You know, these days all the kids are talking about Cody Rhodes and how he couldn’t live up to the legacy of his famous father at Wrestlemania and FINISH THE STORY. We’re truly living in the golden age of nepotism, when the offspring of Dusty Rhodes faces the offspring of Sika the Wild Samoan in the main event of the biggest show of the year and it’s actually not terrible.
Let me tell ya, kids these days have it really good compared to the 80s.
I’ve even got a segue! Roman Reigns, who we’ve been acknowledging for close to 1000 days now as champion, still has a ways to go to meet the awesomely dominant and record-setting title reign of Bruno Sammartino. Bruno is an interesting case for me, because when I started watching wrestling in the early 80s, he was more of a color commentator (well, “commentator” is doing a lot of heavy lifting, since most of Bruno’s commentary was calling things “tree-mendous” and beefing with Randy Savage) and had kind of fallen out with Vince in terms of his own historical importance. He was “former great” Bruno Sammartino, in the kind of “brand ambassador” role that Vince had supposedly pitched for Bret Hart if his 20 year contract hadn’t financially crippled the company in 1997 and forced Vince at gunpoint to breach it.
Sorry, getting off track there.
Anyway, back to me and my experiences with Bruno. Although I knew Bruno from his infrequent appearances in the ring on Coliseum video exclusives, like his battles with the Macho Man and Rowdy Roddy Piper, I wasn’t really of the proper age to grasp his true importance to the sport. Turns out, and I hope you’re sitting down for this, that the dude held the WWF title for SEVEN YEARS in the 60s and then got a “throwaway” second reign in the 70s that was another three years. That’s 10 years as champion! I’m sure someone better at math than myself could do the complex calculation and figure out how many days that would be, but it’s a lot.
Turns out that in between headlining sold out Madison Square Garden shows for 10 years as champion, he also had a son.
David Sammartino, who started out in 1980 as “Bruno Sammartino Jr.” in Georgia Championship Wrestling, at least was totally upfront about what he was about. Bruno apparently didn’t want his son in the business at all, which was unsurprising given how badly he was treated by the end of his run, but David embraced the nepotism full on and became a wrestler anyway. Not only that, but his first major feud and exposure to audiences was in a “rematch” with Larry Zbyszko in Georgia, even though his father had already beat Larry convincingly in the famous Shea Stadium show and so there wasn’t much to avenge there. Also, the Georgia and Mid-Atlantic regions featured the amazingly terrible Angelo Mosca Jr. later on, so at least David’s legacy of nepotism gone amok would only last a couple of years before getting decisively beaten like Cody at Wrestlemania.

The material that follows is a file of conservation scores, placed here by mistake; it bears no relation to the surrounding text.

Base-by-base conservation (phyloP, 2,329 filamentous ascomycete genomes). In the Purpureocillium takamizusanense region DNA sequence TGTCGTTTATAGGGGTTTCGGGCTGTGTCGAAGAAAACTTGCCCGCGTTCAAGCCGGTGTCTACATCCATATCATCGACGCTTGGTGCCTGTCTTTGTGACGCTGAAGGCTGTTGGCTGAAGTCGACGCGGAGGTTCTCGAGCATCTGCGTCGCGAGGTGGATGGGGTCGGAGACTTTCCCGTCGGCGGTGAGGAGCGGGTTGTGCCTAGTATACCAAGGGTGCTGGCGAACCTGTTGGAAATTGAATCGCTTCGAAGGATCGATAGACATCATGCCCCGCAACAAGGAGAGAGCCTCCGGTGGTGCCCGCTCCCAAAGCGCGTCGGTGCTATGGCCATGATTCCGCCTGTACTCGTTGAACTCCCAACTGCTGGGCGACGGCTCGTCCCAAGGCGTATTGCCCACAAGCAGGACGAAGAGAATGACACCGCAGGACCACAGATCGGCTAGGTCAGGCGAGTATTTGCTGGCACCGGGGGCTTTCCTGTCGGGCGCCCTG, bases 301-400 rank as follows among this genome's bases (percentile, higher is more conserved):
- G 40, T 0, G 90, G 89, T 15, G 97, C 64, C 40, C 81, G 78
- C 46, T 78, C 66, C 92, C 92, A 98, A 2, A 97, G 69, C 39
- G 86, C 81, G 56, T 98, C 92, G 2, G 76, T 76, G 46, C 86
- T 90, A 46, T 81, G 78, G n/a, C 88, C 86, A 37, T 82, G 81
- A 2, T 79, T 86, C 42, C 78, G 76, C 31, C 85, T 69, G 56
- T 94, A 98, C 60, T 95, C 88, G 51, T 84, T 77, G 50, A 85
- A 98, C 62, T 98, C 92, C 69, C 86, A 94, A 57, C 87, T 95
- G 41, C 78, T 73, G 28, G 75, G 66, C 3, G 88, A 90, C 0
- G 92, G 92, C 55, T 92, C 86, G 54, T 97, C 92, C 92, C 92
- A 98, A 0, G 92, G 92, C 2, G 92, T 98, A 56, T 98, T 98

Inevitably, Vince McMahon discovered the existence of another Sammartino and decided that he had never met a potential gimmick he couldn’t exploit for profit to the fullest.
So the problem was, to put it delicately, David wasn’t exactly the equal of his father in physical presence, charisma or wrestling talent. He was short and stocky and didn’t really understand the finer points of ring psychology the way that his father did.
Back to my own experiences with Bruno again, as the older I got as a fan, the more I appreciated Bruno’s ability to do nothing more than punches and kicks and slams as champion, while using his innate charisma to tell the story and hook the crowd. He was great!
David was not. David did the punches and kicks, sure. Those were great. No one is saying that David couldn’t punch and kick with the best of them in 1984. The problem came when he had to do, I dunno, LITERALLY ANYTHING ELSE. Then it got boring in a hurry. Even Vince opening up the Scrooge McDuck vault full of gold and paying Bruno to stand at ringside and cheerlead for his son couldn’t get crowds to connect with young David, who at 24 was hitting levels of suck usually reserved for guys twice his age.
Clearly, the answer was to push him even harder and pair him up with these guys:
So we got quite the showdown at the first Wrestlemania, with Bruno coming out of retirement, desperately trying to use his own legacy to get his plodding ape of a son over, watching at ringside as his plodding kid worked a style that was like a tribute band version of Bruno himself but with musicians playing the wrong instruments and the drummer passed out in the bus, going to a double disqualification with Brutus Beefcake while MSG gave the match polite attention at best.
And SHOCKINGLY, once Vince had gotten what he needed out of Bruno’s return to the WWF, the David push completely stalled and he was stuck doing opening match shots on house shows for the remainder of 1985. Probably about where he should have been, if we’re being honest. But David apparently felt differently and wanted out, leading to one of the all time great “nonsense you only get in wrestling” stories, where David was working a nothing squash match against Ron Shaw on a televised Philadelphia Spectrum show and decided to end his own WWF career by submitting to Shaw’s bearhug. The guy couldn’t even be a badass shooter properly, unfortunately.
Thankfully, David slimmed down in later years and even had a brief run in WCW as a cruiserweight, but the damage had been done and he was just as disenfranchised with the business that his father had warned him about.
The lesson: We can only hope it doesn’t happen to poor Cody as well. Also David didn’t have a beef with a rubber chicken so at least he had that going for him.